Seedy Njie is from Gambia, West Africa and has been at CPCC for one year. He’s currently enrolled in the Associate of Arts program, and wishes to transfer to complete his Bachelor’s degree and continue his studies to become a Human Rights Lawyer in his home country. In his free time, Seedy loves going on road trips with friends and watching soccer games.
Prior to being a student at CPCC, I was always known as the quite or introvert one out of all my friends. I would often say “I’d like to be more adventurous,” but I did nothing to explore that aspect of myself. For an example I never joined clubs or got involved in extra-curricular activities in high school, because I was afraid to fail. But all that soon changed once I was asked to join the Student Government Association at the Cato Campus. Once I was accepted into the organization, I dived right into it, not really knowing the magnitude of how much I was about to gain from this experience. Immediately, I had to learn how to work with others, problem solve, and lead.
Looking back on my overall experience as an involved student, I would say it was one of the most important and necessary things I could have done as a student. Being involved helped me grow into a more responsible student. I noticed I took my education even more serious just to maintain the appropriate grade point average to continue to be active in the organization. Also, I observed that I grew into the habit of working with others and that helped me become closer to my goal in being less introverted. This helped me in class when I would have to do presentations or even just answer an instructor’s question.
Lastly, being involved taught me about the campus/college. I was aware of all resources provided for me and it drew me closer to meeting as well as, getting to know the staff of the college. As a student I found it was most helpful to know who to turn to when I had questions or concerns. It was refreshing to have advisors know me personally and by name. All in all, I have to give thanks to my peers and the club advisors of SGA, for teaching and supporting me through the journey of being a newly involved student. I plan to continue to stay involved and I assure others that it is most certainly worth giving it a try.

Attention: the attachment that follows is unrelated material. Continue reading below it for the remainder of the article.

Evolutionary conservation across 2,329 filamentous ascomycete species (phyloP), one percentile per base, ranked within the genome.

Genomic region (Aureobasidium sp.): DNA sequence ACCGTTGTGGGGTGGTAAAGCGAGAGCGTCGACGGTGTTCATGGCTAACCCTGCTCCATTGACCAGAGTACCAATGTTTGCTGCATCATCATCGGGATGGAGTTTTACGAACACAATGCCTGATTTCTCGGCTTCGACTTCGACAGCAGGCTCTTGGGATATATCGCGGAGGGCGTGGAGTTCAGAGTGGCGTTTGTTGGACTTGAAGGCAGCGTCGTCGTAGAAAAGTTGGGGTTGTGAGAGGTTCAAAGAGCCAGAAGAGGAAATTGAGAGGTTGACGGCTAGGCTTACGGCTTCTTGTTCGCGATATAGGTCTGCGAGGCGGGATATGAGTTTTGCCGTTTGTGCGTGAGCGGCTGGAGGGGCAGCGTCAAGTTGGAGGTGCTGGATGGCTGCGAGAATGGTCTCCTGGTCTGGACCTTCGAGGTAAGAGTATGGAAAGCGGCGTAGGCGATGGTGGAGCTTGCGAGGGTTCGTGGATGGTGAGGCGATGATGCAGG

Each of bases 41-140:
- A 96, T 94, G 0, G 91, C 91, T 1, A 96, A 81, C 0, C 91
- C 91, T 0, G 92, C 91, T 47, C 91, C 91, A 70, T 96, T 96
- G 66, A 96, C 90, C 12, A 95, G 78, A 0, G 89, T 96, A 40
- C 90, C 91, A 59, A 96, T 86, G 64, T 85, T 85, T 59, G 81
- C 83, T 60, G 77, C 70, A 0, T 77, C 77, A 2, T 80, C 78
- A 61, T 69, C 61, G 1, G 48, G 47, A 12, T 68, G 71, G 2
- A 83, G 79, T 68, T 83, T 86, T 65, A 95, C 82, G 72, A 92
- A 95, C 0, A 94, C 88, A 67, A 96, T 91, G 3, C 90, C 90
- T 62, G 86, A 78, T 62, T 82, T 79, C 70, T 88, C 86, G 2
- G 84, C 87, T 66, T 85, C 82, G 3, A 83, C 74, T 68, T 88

JaKeyla Wallace, Cato Student Life
Imagine you just graduated from college or will be graduating in a couple of weeks and you’re feeling the anticipation and excitement of landing that first job in your field. You’ve cleaned up your resume, filled out numerous applications, written countless cover letters, and even persuaded your most challenging, yet respected instructor to write you a reference letter. You are prepared….or so you think. The awaited day has arrived and you go into your first interview. Packed with your credentials and armed with the perfect speech about your academic success, you enter the waiting room of the office suite and find yourself surrounded by other recent college graduates with similar credentials, grades, and that perfect smile. Reality hits and you begin to ask yourself some questions. What makes me different or makes me stand out from the rest? What have I done or accomplished that makes me the one to hire?
These and other questions quickly run through your head as you anxiously take your seat beside your competition. Just as you begin to sit, however, a cool breeze comes over you. You take a deep breath and a little confident smile creeps upon your face. Why? You have what companies and organizations are looking for and needing. You have a history and a record of being a team player, motivator, critical thinker, relationship builder, planner and organizer, record keeper, and most importantly, an effective leader. Your years in college were not only spent mastering your subject matter, but you learned how to make a positive difference in an organization and in the greater community and learned how to work with others to accomplish amazing things. You learned these important lessons by getting involved in student clubs and organizations, doing community service, attending the annual Student Leadership Conference, or participating in one of the leadership programs CPCC has to offer. While you were in college, you went beyond self, and wanted to make your college, your campus, and/or your community a better place for others. You learned leadership, and so in this waiting room you smile, sit confidently, and clearly know why you are the best candidate.
-Davis Mahatha, Student Life Coordinator at the Cato Campus